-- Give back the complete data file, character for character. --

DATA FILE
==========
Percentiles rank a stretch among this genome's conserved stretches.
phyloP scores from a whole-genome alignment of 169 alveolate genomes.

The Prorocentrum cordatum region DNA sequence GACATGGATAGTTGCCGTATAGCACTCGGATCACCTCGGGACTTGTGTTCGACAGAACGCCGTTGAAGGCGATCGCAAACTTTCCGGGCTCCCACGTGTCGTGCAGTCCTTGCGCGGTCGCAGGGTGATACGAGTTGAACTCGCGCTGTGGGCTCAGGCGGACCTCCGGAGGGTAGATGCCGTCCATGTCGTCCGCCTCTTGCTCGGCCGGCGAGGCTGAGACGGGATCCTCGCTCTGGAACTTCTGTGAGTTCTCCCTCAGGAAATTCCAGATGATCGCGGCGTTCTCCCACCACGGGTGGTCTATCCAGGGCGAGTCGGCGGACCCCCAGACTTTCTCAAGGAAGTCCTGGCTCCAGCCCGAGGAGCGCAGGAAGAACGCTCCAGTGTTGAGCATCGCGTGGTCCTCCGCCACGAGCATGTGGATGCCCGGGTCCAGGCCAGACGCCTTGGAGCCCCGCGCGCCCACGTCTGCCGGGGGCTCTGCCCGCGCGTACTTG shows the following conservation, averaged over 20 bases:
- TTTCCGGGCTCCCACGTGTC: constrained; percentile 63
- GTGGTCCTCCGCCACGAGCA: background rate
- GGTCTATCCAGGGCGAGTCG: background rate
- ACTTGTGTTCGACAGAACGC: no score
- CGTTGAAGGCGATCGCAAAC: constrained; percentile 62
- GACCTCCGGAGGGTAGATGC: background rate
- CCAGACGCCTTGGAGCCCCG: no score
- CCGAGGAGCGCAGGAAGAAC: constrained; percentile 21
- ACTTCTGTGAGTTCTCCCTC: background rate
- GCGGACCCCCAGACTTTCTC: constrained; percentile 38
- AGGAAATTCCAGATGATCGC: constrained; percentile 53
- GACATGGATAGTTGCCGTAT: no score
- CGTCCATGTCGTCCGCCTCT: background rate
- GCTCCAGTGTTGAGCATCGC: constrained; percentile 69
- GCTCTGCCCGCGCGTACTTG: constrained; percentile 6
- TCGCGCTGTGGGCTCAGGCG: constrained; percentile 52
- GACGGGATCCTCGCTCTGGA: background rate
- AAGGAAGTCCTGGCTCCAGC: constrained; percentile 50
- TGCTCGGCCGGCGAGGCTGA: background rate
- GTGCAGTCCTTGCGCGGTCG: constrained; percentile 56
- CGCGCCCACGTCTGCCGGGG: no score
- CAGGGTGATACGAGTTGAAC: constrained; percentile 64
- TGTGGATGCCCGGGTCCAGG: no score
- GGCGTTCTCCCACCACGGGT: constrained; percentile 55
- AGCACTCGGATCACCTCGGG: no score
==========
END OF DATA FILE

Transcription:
Percentiles rank a stretch among this genome's conserved stretches.
phyloP scores from a whole-genome alignment of 169 alveolate genomes.

The Prorocentrum cordatum region DNA sequence GACATGGATAGTTGCCGTATAGCACTCGGATCACCTCGGGACTTGTGTTCGACAGAACGCCGTTGAAGGCGATCGCAAACTTTCCGGGCTCCCACGTGTCGTGCAGTCCTTGCGCGGTCGCAGGGTGATACGAGTTGAACTCGCGCTGTGGGCTCAGGCGGACCTCCGGAGGGTAGATGCCGTCCATGTCGTCCGCCTCTTGCTCGGCCGGCGAGGCTGAGACGGGATCCTCGCTCTGGAACTTCTGTGAGTTCTCCCTCAGGAAATTCCAGATGATCGCGGCGTTCTCCCACCACGGGTGGTCTATCCAGGGCGAGTCGGCGGACCCCCAGACTTTCTCAAGGAAGTCCTGGCTCCAGCCCGAGGAGCGCAGGAAGAACGCTCCAGTGTTGAGCATCGCGTGGTCCTCCGCCACGAGCATGTGGATGCCCGGGTCCAGGCCAGACGCCTTGGAGCCCCGCGCGCCCACGTCTGCCGGGGGCTCTGCCCGCGCGTACTTG shows the following conservation, averaged over 20 bases:
- TTTCCGGGCTCCCACGTGTC: constrained; percentile 63
- GTGGTCCTCCGCCACGAGCA: background rate
- GGTCTATCCAGGGCGAGTCG: background rate
- ACTTGTGTTCGACAGAACGC: no score
- CGTTGAAGGCGATCGCAAAC: constrained; percentile 62
- GACCTCCGGAGGGTAGATGC: background rate
- CCAGACGCCTTGGAGCCCCG: no score
- CCGAGGAGCGCAGGAAGAAC: constrained; percentile 21
- ACTTCTGTGAGTTCTCCCTC: background rate
- GCGGACCCCCAGACTTTCTC: constrained; percentile 38
- AGGAAATTCCAGATGATCGC: constrained; percentile 53
- GACATGGATAGTTGCCGTAT: no score
- CGTCCATGTCGTCCGCCTCT: background rate
- GCTCCAGTGTTGAGCATCGC: constrained; percentile 69
- GCTCTGCCCGCGCGTACTTG: constrained; percentile 6
- TCGCGCTGTGGGCTCAGGCG: constrained; percentile 52
- GACGGGATCCTCGCTCTGGA: background rate
- AAGGAAGTCCTGGCTCCAGC: constrained; percentile 50
- TGCTCGGCCGGCGAGGCTGA: background rate
- GTGCAGTCCTTGCGCGGTCG: constrained; percentile 56
- CGCGCCCACGTCTGCCGGGG: no score
- CAGGGTGATACGAGTTGAAC: constrained; percentile 64
- TGTGGATGCCCGGGTCCAGG: no score
- GGCGTTCTCCCACCACGGGT: constrained; percentile 55
- AGCACTCGGATCACCTCGGG: no score